Photographer: Wayne Lin
For those of you who relate to what I’ve written – I’ve read your comments and emails. I am amazed by the honesty and sincerity of them. It floods me with joy whenever I discover that I have made a small but helpful impact in someone’s life. So I understand why some readers stick around despite my perpetual silence, hectic lifestyle, and erratic posting schedule. It is the most exhilarating feeling to discover someone you can relate to. Especially when you’ve felt like an outcast all of your life. Especially when you’ve been told that the things you like the most about yourself are the things that you should change (introversion, especially). I believe that once you read obsessively, you will feel less like a freak of nature for being different.
“That is part of the beauty of all literature. You discover that your longings are universal longings, that you’re not lonely and isolated from anyone. You belong.”
-F. Scott Fitzgerald
Once the psychology books started to pour in, I began to understand myself better, and in turn and I could better comprehend others. Someone special once told me that humans are infinitely complex. That line has stuck with me since. It’s true. Of course there is value in going out and interacting with people, but I’ve found that conversations and interactions generally strip you of the complexity that you can only discover in books.
Of course it is also disconcerting to watch “intellectual” elitists belittle others for not reading. Everybody has the right to decide whether they want to pick up a book or toss it out of the window. But I keep stressing the importance of reading because it has helped me and helped others. Reading pushes you to think. Reading pushes you to challenge yourself, and maybe even renounce certain convictions that you were raised to believe.
“Convictions are more dangerous enemies of truth than lies.”
You will expose yourself to opinions and thoughts from a diverse range of people, not to mention some of the most fascinating minds that have graced this planet. You’ll no longer be confining your identity to something provincial or taking advice based on proximity. (People you know personally aren’t necessarily good people to seek advice from. Sometimes you’re better off going on Reddit.) People around you have probably handed you advice and told you how to live your life according to the way they lived it. Sometimes these will be authorities you would never consider challenging: your high school superintendent, your academic advisor in college. Sometimes these will be the people you love the most and want the best for you: your family.
They may be able to deliver their advice with eloquence and confidence, but the more you read the more you will be able to see through some of the convictions they hold. You’ll learn that age is a highly inaccurate measure of someone’s wisdom. You’ll realize that sometimes the most vocal and outspoken people are the ones that are full of rubbish. Especially the ones that say, “trust me, I know.” Because these are the people who very much don’t.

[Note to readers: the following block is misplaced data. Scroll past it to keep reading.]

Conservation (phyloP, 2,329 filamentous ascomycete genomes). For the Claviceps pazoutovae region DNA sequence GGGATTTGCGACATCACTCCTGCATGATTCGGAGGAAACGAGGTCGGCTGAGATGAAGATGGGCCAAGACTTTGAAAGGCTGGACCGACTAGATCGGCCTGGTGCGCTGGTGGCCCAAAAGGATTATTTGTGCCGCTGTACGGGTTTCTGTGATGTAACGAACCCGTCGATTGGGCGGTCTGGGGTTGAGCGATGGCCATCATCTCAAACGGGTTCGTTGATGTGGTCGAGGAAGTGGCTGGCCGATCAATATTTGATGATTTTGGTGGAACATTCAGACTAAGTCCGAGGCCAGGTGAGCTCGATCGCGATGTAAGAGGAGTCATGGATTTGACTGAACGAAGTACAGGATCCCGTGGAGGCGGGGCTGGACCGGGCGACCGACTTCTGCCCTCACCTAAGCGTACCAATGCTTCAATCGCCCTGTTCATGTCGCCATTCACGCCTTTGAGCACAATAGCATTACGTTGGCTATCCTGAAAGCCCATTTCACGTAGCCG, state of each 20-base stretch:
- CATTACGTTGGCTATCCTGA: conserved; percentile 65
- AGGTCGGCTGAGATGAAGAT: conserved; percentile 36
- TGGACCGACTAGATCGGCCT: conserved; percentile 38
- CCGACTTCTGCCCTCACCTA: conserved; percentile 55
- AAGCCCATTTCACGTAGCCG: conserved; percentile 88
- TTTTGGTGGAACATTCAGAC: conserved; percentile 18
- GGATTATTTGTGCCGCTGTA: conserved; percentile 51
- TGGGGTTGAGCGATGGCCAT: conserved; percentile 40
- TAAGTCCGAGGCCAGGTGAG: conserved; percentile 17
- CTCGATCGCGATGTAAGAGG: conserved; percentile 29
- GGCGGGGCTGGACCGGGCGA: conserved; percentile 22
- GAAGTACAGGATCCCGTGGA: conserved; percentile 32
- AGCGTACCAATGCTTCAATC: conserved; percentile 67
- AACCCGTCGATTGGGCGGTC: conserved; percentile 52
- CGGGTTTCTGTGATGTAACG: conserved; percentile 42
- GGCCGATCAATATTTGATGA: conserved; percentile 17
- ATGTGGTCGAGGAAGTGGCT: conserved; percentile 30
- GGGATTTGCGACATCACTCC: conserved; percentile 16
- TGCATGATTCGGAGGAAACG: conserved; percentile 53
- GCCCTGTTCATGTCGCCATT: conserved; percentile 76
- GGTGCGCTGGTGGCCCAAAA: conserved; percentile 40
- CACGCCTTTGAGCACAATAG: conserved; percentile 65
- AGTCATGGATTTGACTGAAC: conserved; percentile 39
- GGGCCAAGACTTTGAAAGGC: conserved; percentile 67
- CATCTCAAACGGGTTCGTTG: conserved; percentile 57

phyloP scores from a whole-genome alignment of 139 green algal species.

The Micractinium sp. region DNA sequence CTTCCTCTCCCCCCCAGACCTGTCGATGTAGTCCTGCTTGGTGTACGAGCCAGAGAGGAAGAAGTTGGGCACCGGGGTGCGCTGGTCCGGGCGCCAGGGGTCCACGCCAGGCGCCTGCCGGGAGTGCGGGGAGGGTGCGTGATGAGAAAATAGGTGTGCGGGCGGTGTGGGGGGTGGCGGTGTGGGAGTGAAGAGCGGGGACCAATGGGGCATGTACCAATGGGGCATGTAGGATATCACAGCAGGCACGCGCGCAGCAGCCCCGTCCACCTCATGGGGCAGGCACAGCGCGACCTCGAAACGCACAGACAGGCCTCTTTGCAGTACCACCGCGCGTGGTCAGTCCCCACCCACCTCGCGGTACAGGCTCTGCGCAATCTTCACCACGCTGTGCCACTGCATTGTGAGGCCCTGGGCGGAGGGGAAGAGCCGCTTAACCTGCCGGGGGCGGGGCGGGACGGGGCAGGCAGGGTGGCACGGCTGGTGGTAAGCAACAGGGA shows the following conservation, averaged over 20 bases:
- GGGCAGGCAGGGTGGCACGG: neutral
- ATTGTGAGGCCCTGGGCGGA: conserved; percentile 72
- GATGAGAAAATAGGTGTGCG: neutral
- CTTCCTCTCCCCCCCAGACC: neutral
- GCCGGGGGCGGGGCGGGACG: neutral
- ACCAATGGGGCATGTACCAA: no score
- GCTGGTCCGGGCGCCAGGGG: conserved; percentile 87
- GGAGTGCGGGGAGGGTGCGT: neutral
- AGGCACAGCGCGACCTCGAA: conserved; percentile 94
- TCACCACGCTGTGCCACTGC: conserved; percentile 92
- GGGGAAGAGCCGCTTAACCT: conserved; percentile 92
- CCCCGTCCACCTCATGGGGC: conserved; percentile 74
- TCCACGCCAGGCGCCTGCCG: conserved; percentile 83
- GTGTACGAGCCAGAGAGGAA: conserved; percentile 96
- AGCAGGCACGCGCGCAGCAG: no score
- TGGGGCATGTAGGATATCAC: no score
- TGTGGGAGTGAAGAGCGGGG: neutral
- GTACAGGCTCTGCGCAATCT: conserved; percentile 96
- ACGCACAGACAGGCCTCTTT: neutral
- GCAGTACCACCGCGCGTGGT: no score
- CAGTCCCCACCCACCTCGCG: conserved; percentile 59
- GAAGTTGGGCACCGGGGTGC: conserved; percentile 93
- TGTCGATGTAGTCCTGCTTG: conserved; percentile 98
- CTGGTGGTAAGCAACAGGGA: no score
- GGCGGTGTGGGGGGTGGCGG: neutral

So when you have the time, read a few books. Not just any book, but the ones that force you to think. Read the books that plunge you into a state of confusion. I can’t guarantee anything, but it’s not uncommon for reading to becoming a gateway to understanding not only the importance of doubt, skepticism, and ruthless questioning, but also the value in love, self-awareness, responsibility, and helping others.
This is the perfect time to introduce the prelude to an upcoming entry: I was raised in a traditional family with strong convictions. I love my family and they have provided me with more than I deserve. But I must also admit that if I had blindly adhered to the values that I was raised with, I’d be miserable right now. It took so much inner strength for me to follow my heart and do what I thought was best for myself. To do what every living atom in me was urging me to do…
So I dropped out of college despite the horrendous waves of opposition and anger from both friends and family. People can get awfully condescending when they talk about college dropouts. And when I told people that I dropped out to pursue a startup, I had to deal with a swarm of people who told me, politely (and out of genuine concern), that I would fail. The criticism really shattered me for a while, but I never regretted my decision. It was an emotional step for me to take, and I want to share the story with you. I’m very excited to write this one, so I hope you hang around and stay tuned for the entry.
Blazer c/o Sheinside
Snoop heels c/o NaughtyMonkey ♥
Necklace c/o Daughter of Smoke & Bone Jewelry (jewelry designed for a book based in Prague!)
Uva earrings c/o Rich & Stack – these are sold out but they have such a lovely collection worth checking out ♥